Israelis thrilled last week to the sight of a reenactment by visiting Australians and New Zealanders of the 4th Light Horse Brigade mounted charge. The spectacle, one of a series of ceremonies and events marking 100 years to the ANZAC Mounted Division fighting the Battle of Beersheba of October 1917, was considered modern warfare’s last great cavalry charge.
Beersheba was, however, only the beginning of a months-long offensive that ultimately resulted in the capture of Jerusalem in December 1917 by Great Britain’s Egyptian Expeditionary Force (EEF), led by General Edmund Allenby. It was after Beersheba, on November 14th, that the New Zealand Mounted Rifles Brigade (NZMR) fought against the Ottoman Turkish 3rd Infantry Division in the Battle of Ayun Kara.
That battle, and the NZMR’s subsequent stay in nearby Rishon LeZion — where their presence was celebrated by the Jewish settlement as a harbinger of statehood – is the focus of a new exhibition, “Liberation, Tidings and Hope,” honoring the centennial anniversary of these events.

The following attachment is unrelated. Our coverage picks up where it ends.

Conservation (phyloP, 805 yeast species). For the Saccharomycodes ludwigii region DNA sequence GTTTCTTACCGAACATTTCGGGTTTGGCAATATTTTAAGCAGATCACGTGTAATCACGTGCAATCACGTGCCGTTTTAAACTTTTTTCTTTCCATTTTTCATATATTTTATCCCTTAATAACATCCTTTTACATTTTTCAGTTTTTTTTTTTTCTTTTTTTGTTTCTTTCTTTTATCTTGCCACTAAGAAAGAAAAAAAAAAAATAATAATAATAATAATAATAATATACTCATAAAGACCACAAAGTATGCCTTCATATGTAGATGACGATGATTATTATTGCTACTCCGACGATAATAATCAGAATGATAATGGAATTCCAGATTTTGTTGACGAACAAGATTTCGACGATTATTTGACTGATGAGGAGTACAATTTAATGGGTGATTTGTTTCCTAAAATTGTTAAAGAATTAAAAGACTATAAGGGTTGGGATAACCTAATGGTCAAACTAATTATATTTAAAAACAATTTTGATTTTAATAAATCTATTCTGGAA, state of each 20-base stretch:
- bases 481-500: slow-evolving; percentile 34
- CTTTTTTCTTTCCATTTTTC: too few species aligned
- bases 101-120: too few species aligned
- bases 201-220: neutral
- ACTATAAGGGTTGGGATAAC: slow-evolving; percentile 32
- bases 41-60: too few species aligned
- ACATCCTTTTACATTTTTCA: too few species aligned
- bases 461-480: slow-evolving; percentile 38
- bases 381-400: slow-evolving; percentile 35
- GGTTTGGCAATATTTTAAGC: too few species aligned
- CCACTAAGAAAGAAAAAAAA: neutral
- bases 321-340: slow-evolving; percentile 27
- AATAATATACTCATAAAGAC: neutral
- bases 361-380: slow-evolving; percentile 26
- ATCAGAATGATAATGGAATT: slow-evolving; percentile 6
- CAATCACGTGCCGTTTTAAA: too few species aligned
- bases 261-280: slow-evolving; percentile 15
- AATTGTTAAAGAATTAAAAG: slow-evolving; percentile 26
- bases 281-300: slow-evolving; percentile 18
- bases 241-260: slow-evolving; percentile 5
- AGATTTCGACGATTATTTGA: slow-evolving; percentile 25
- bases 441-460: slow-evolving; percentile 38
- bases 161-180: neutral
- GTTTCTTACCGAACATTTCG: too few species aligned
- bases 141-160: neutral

The exhibition includes rare historical photographs, documents and items from the battlefield, as well as a special exhibit: a series of contemporary large-scale paintings entitled “Sand in the Apricot Jam” by New Zealand artist Rebecca Holden whose grandfather, John (Jack) Culleton, served with the 4th Waikato Squadron of the Auckland Mounted Rifles, and fought in the campaign.
The NZMR comprised approximately 1,850 men and 2,200 horses. Two years earlier it had fought against the Ottoman Turkish army at the Battle of Gallipoli in 1915, where it had suffered severely; some 8,700 Australian and 2,779 New Zealanders died. Upon their evacuation from Gallipoli, the NZMR Brigade was stationed in Egypt and became part of the EEF.
Gallipoli was a defining moment for Australians and New Zealanders in forming a national consciousness and the ANZACs — now experienced in fighting the Turks — would play a key role in the British invasion of Ottoman-held Palestine. The Battle of Ayun Kara was the first time that ANZAC officers, not British officers, were in command.